Circular Electronics Day strives to extend product life

Thursday, 21 January, 2021

Circular Electronics Day strives to extend product life

On 24 January, more than 20 organisations will take part in the global Circular Electronics Day, to inspire people to buy and manage their electronics in a circular way, extending product life and preventing toxic e-waste.

The organisations behind Circular Electronics Day want attendees to know that smart choices on what they buy and how to manage their products throughout their life can make a big difference for the environment and human health.

In the linear economy, virgin natural resources are used to manufacture products, which often have a short lifespan before they are discarded. This leads to many sustainability issues, affecting human health and the ecosystem. Valuable natural resources are depleted and toxic e-waste is accumulating at a rate of 50 million metric tonnes every year.

Contributing to the problem, e-waste is often handled in unsafe ways, leading to human health programs and environmental degradation.

In a circular economy, resources are handled more responsibly, with reduced virgin resource extraction, extending the use-life of products and minimising waste and pollution.

“Whether you’re buying for 10,000 employees or just for yourself, our hands-on tips and best practices are here to help show that it’s actually easy to do the right thing and get more circular with your computers and other digital devices!” said Clare Hobby, from TCO Development, one of the founding organisations of Circular Electronics Day.

The Circular Electronics Day website provides a range of resources, including best practices and an informational quiz, designed to help people taking the first step in managing their IT products in a circular way.

“This year, we want Circular Electronics Day to highlight real-life examples of how organisations and consumers alike contribute to building a circular economy by managing their IT products. By using the social media hashtag #CircularElectronicsDay you can join the conversation,” Hobby said.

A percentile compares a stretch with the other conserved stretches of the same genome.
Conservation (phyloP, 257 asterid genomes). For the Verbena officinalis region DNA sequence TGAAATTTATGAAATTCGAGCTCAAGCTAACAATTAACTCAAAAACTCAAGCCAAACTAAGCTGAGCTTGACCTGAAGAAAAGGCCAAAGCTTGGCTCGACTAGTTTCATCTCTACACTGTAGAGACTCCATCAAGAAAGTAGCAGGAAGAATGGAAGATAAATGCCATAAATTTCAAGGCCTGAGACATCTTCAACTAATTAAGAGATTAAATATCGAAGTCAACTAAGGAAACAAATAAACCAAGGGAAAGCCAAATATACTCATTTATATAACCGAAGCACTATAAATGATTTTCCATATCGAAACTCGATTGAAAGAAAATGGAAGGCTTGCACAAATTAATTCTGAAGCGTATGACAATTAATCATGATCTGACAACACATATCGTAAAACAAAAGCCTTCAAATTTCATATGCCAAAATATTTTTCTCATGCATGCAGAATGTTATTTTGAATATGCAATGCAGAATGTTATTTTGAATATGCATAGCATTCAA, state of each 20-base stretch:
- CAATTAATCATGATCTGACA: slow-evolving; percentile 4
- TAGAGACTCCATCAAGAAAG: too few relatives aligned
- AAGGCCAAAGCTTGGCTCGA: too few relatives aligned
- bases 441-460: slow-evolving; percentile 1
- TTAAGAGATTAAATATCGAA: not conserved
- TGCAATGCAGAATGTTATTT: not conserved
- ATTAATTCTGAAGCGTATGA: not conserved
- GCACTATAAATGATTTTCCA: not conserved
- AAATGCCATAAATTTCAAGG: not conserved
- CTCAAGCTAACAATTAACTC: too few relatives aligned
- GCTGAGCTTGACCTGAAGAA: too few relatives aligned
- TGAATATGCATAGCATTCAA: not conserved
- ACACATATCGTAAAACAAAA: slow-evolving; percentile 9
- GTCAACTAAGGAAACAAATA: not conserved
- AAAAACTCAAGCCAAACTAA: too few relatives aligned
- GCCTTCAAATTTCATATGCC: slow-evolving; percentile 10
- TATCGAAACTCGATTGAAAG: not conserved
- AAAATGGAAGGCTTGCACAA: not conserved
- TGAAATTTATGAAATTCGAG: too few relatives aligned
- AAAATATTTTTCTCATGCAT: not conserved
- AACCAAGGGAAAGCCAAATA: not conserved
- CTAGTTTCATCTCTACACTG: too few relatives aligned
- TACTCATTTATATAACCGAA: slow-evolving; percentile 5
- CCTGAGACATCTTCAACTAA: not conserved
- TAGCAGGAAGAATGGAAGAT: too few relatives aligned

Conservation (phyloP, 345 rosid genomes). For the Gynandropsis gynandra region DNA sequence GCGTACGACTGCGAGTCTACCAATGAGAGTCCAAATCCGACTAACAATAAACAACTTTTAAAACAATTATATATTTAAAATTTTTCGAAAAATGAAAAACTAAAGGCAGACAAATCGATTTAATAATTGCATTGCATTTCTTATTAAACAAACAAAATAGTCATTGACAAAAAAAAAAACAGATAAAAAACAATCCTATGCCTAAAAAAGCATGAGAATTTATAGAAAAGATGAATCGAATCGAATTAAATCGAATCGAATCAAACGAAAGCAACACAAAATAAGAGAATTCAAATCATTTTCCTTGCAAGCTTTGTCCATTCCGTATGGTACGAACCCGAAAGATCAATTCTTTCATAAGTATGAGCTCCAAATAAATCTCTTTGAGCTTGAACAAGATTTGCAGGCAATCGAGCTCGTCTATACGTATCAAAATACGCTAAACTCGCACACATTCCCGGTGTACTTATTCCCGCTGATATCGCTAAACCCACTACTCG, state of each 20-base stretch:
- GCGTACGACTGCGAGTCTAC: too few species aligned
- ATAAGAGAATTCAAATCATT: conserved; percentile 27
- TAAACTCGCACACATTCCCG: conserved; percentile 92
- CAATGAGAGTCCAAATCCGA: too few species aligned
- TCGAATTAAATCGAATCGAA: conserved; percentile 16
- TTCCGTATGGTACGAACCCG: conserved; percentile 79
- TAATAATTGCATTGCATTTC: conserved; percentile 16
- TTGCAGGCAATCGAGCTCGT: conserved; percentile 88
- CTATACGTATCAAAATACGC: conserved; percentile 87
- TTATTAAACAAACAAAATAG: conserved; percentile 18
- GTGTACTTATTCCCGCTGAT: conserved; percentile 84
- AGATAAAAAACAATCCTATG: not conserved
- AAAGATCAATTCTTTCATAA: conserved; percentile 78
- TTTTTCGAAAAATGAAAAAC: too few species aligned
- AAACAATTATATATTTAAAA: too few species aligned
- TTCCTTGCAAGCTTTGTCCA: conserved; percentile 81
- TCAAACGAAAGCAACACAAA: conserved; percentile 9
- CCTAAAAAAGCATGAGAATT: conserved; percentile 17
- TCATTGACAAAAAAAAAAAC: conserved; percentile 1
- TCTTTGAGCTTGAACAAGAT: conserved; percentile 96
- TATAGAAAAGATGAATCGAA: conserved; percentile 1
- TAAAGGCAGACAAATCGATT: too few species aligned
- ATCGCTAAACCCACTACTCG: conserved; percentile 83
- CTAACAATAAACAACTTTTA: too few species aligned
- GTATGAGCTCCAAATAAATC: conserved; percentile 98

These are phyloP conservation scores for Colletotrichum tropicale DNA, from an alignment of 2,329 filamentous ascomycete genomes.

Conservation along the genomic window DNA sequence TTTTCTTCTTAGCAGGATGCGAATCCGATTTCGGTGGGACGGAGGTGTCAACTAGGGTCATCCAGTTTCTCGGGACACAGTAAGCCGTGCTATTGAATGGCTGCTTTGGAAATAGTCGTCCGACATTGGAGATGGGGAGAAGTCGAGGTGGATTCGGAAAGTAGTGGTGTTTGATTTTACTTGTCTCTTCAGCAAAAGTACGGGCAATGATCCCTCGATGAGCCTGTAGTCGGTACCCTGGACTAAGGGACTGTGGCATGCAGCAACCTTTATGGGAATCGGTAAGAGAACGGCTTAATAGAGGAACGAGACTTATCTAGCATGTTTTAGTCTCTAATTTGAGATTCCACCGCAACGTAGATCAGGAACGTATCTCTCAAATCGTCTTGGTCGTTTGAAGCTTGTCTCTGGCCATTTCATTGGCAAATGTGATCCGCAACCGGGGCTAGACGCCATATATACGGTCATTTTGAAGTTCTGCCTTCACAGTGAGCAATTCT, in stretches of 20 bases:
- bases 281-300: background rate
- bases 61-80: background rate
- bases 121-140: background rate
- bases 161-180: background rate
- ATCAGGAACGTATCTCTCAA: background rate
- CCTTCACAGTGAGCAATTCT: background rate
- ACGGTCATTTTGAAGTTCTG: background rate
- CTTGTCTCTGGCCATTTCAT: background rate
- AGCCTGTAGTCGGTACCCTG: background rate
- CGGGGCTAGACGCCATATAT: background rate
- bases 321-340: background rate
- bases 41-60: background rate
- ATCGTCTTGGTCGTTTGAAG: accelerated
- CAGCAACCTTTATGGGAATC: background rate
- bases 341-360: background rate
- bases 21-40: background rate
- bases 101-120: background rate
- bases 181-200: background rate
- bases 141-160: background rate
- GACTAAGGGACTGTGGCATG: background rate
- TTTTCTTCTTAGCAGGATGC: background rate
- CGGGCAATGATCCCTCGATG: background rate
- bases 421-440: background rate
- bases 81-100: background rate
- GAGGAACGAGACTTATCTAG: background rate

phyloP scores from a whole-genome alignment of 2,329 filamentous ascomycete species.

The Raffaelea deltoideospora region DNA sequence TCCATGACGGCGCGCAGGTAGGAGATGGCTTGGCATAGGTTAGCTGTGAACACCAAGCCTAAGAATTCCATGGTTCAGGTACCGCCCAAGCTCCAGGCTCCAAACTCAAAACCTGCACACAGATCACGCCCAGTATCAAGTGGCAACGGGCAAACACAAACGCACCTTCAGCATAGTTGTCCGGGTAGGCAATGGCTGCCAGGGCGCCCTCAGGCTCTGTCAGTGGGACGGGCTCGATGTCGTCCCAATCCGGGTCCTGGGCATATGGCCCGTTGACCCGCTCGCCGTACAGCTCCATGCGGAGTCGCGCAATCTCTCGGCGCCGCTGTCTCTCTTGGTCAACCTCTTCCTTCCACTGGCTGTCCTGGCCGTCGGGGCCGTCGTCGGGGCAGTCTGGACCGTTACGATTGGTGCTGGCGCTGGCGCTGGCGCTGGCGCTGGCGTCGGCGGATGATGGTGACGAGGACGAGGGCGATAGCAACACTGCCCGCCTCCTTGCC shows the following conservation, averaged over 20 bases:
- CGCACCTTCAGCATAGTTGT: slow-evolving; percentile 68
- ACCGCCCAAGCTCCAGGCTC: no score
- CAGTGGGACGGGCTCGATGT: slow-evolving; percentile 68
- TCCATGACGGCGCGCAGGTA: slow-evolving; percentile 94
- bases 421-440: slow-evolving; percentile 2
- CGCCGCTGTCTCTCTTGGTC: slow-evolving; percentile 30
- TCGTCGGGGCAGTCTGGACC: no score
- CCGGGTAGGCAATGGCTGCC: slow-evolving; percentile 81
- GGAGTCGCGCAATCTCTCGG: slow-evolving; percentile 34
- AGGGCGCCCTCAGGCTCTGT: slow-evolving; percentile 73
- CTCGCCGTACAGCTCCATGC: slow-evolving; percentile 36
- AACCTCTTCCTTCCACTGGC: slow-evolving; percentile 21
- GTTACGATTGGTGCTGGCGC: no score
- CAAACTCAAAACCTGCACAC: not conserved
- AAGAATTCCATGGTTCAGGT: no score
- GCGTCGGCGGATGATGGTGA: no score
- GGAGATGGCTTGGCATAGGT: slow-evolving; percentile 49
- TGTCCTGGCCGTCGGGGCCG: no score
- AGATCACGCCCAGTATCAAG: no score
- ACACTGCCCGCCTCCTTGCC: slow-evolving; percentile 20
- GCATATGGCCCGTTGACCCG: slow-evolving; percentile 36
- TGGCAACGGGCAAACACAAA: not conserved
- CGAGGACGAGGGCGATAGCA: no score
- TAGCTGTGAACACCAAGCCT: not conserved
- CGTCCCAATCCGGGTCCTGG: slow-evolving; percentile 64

Extending the life of IT products can help reduce the environmental footprint of IT use. Upgrading and repairing products can also help them last longer. With used products in high demand, people are urged to use the second-hand market to buy and sell their products.

Those that need to buy a new product can choose those that feature a sustainability certification that includes robust criteria and require third-party verification. People are urged to purchase durable products that can last longer, and avoid buying unrepairable electronics that may be thrown away after a short usage time.

Electronics contain valuable resources that can be reused. If it’s not possible to reuse or sell old products, take them to an electronics recycler or refurbisher, where they will be handled responsibly. People are also urged to climate compensate the e-waste footprint of their new product, either by recycling a product with a similar footprint or by purchasing the offsetting as a service.

“Everyone can do something. Engage your organisation in a positive way by asking for more sustainable electronic products or start with your own electronics use. Each step toward more circular management of IT products is a win for the planet!” Hobby said.

Image credit: © Popov

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